After much discussion about the needs of the school system, we humbly acknowledged our presumptiveness and abandoned our predetermined “well written” proposal. Instead, we pledged to meet with individual school principals to design a collaborative and valuable, “on-site”, “school-specific” research study—and ensured all administrators that the project would not interfere with instructional time. The researchers quickly discovered that an effective community engagement project meant walking alongside your partners, talking with them about their needs, and designing a project together that would enhance their community and its people (i.e. principals, teachers, students, and parents).

A Collaborative Research Study--Uncovering the Best Practice Language in a Rural School System

While conducting the individual meetings with principals, a Best Practice Language (BPL) research study evolved. The BPL research study would involve every teacher within the school system, thus giving a voice to each of them. Throughout the next year, the researchers visited the county weekly to design and implement the research study components. The project included visits to principals, communication with the superintendent and assistant superintendent, the polling of teachers, interviewing local experts and sharing the results of the study with every teacher and administrator at each school. In order to accomplish all the steps of the research study a BPL Acquisition Model was designed by the researchers and implemented within the five schools in the county school system. The following section provides a detailed outline of the BPL Acquisition Model.

BPL Acquisition Model

Step One

Major Issues Poll (MIP)--We asked teachers from each school to identify three to five major issues that were impacting teaching and learning at their school. The researchers gathered this information by using a MIP.

Step Two

Local Expert Poll (LEP)—After tabulating the MIP information and identifying the major issues at each school, a LEP was conducted. The LEP asked all faculty members from each school to list the names of people on their faculty who were considered to be resident experts in dealing with the major issues identified.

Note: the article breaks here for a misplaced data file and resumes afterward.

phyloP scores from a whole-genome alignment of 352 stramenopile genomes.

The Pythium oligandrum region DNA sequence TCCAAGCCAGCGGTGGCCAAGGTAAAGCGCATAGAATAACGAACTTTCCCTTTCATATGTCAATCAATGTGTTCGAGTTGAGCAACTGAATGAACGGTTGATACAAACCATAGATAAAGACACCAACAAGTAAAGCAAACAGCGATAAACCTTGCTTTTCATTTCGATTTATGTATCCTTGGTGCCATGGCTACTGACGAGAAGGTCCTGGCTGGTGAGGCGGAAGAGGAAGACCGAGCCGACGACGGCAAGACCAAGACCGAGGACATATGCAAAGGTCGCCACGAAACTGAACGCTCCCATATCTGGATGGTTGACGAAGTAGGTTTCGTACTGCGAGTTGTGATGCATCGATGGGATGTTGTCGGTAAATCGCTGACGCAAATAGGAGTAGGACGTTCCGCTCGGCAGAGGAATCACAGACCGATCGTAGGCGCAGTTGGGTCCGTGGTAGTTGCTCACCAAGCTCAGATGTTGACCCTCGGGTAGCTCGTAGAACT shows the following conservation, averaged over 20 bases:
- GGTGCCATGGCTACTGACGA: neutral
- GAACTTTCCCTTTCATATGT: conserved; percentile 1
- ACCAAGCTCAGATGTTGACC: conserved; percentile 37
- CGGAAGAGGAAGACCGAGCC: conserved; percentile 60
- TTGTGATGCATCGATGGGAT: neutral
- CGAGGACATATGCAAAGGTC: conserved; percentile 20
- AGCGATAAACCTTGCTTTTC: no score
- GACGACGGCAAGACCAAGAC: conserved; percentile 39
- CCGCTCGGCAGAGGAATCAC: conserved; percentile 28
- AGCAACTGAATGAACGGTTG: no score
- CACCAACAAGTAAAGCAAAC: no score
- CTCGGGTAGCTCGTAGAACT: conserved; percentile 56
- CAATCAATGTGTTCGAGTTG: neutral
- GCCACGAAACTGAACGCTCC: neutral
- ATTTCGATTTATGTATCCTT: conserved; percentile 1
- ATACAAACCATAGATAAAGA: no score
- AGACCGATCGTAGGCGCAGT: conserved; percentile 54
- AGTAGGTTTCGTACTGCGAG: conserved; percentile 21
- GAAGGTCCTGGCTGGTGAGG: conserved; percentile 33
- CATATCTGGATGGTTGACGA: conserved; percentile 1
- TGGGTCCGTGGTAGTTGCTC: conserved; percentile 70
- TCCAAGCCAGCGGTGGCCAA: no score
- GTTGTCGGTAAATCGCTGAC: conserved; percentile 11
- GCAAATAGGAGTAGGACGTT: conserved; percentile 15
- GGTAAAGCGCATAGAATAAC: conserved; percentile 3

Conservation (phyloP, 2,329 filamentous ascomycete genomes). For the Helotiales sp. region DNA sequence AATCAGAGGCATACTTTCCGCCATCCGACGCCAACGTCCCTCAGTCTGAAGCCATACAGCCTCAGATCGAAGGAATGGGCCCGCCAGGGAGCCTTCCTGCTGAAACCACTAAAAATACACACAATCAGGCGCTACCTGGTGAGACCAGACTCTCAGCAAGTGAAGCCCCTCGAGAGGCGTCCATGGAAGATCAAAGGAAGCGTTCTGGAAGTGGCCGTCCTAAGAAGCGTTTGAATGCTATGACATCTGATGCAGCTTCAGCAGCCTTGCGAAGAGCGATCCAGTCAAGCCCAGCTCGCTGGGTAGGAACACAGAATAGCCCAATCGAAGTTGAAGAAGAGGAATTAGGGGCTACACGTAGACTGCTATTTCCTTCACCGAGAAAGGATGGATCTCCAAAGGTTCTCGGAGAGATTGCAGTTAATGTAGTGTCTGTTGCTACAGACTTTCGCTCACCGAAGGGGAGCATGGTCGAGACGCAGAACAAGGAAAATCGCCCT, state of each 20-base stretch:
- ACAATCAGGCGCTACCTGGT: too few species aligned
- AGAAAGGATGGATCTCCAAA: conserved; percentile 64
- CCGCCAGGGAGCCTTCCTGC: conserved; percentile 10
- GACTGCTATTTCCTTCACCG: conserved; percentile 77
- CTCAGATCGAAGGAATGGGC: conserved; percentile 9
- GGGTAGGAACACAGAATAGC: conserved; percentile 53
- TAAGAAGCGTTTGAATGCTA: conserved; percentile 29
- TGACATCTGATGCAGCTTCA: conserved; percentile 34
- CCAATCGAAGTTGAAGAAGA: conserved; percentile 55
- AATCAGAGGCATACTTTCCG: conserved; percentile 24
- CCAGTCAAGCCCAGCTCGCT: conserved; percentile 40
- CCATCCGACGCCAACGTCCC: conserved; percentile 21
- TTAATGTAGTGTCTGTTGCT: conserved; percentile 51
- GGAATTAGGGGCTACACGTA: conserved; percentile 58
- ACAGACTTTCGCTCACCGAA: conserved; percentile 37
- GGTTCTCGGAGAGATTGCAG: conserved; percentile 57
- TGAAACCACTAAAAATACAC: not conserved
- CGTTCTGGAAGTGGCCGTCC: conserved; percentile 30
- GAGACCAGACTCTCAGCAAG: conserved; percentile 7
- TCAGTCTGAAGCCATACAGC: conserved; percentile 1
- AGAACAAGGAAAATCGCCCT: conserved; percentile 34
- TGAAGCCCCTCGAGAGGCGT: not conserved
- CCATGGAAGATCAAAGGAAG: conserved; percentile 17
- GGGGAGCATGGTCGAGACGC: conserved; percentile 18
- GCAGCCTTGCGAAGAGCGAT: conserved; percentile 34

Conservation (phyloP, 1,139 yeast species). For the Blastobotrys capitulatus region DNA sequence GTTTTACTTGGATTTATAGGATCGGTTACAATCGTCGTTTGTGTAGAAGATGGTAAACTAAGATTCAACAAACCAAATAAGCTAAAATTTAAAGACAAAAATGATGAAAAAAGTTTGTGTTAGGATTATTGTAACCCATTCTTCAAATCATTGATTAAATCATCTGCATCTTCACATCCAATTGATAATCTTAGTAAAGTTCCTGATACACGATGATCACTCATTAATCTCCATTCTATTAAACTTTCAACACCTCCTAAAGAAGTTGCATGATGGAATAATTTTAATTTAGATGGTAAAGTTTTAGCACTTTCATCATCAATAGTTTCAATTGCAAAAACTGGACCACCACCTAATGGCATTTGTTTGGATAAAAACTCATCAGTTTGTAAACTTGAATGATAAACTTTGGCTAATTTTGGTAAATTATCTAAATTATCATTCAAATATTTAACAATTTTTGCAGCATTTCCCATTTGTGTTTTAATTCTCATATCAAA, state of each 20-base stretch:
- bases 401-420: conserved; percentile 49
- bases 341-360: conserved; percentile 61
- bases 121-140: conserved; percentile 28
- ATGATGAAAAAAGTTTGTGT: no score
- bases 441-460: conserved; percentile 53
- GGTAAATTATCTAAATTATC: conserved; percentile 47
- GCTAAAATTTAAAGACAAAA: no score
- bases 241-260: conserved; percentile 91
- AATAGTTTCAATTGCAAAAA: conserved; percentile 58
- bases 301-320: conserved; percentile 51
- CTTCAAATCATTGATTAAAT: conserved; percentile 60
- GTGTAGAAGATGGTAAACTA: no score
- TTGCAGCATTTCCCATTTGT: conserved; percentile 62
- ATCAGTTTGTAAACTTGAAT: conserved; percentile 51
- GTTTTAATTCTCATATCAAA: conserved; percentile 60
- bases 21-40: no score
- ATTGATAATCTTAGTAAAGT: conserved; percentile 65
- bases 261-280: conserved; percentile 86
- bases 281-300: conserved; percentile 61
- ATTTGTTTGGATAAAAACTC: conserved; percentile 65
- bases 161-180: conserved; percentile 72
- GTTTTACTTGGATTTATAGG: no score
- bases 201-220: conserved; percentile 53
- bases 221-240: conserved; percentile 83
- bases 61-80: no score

Step Three

Scenario Design—Researchers designed five scenarios for each major issue that described possible classroom/school situations aligned to the particular issue. Each scenario focused on “putting a face” on the major issue to make it as personal, practical—and real—as possible. The scenarios were designed to capture a participant’s Language of Practice, and therefore each scenario ended with the same question: What do you say?

Step Four

Data Gathering (Interviews and Literature Review)--Once the local experts were determined, the researchers interviewed those individuals to capture their LoP associated with their particular issue. A literature review for each major issue was also conducted.

Step Five

Analyze Data--Once the interviews were transcribed, and the literature review was completed, the researchers read the responses and noticed patterns among the both the participants’ LoP and the language of researchers and scholars. Upon further analysis and coding, these patterns produced categories such as words of care, words of accountability, words of hope, words of guidance and many others.

Step 6

Present Findings and Encourage BPL Adoption—Researchers aligned the language found in the literature with the LoP examples from the local experts and presented these findings as Best Practice Language (BPL) to the faculty at each school. Researchers offered the BPL findings as “raw gold” that could be used and refined by all faculty members.

Step 7

Adoption and Integration of BPL—BPL is adopted and incorporated into one’s language of practice and results in consistent and promising outcomes. BPL is recognized as an ubiquitous interpersonal skill and respected as a purposeful and technical element of practice that is not overlooked, disregarded, or taken for granted. Its serves as a catalyst for schoolwide reform and the use of BPL spreads throughout the organization.

Mining Community Engagement Gold

This powerful model for acquiring the BPL of local experts gave way for the collection of numerous BPL examples for the major issues identified at each school. This collection constituted an individual school report for each school. Below are some examples of BPL for 3 of the major issues identified at all five schools.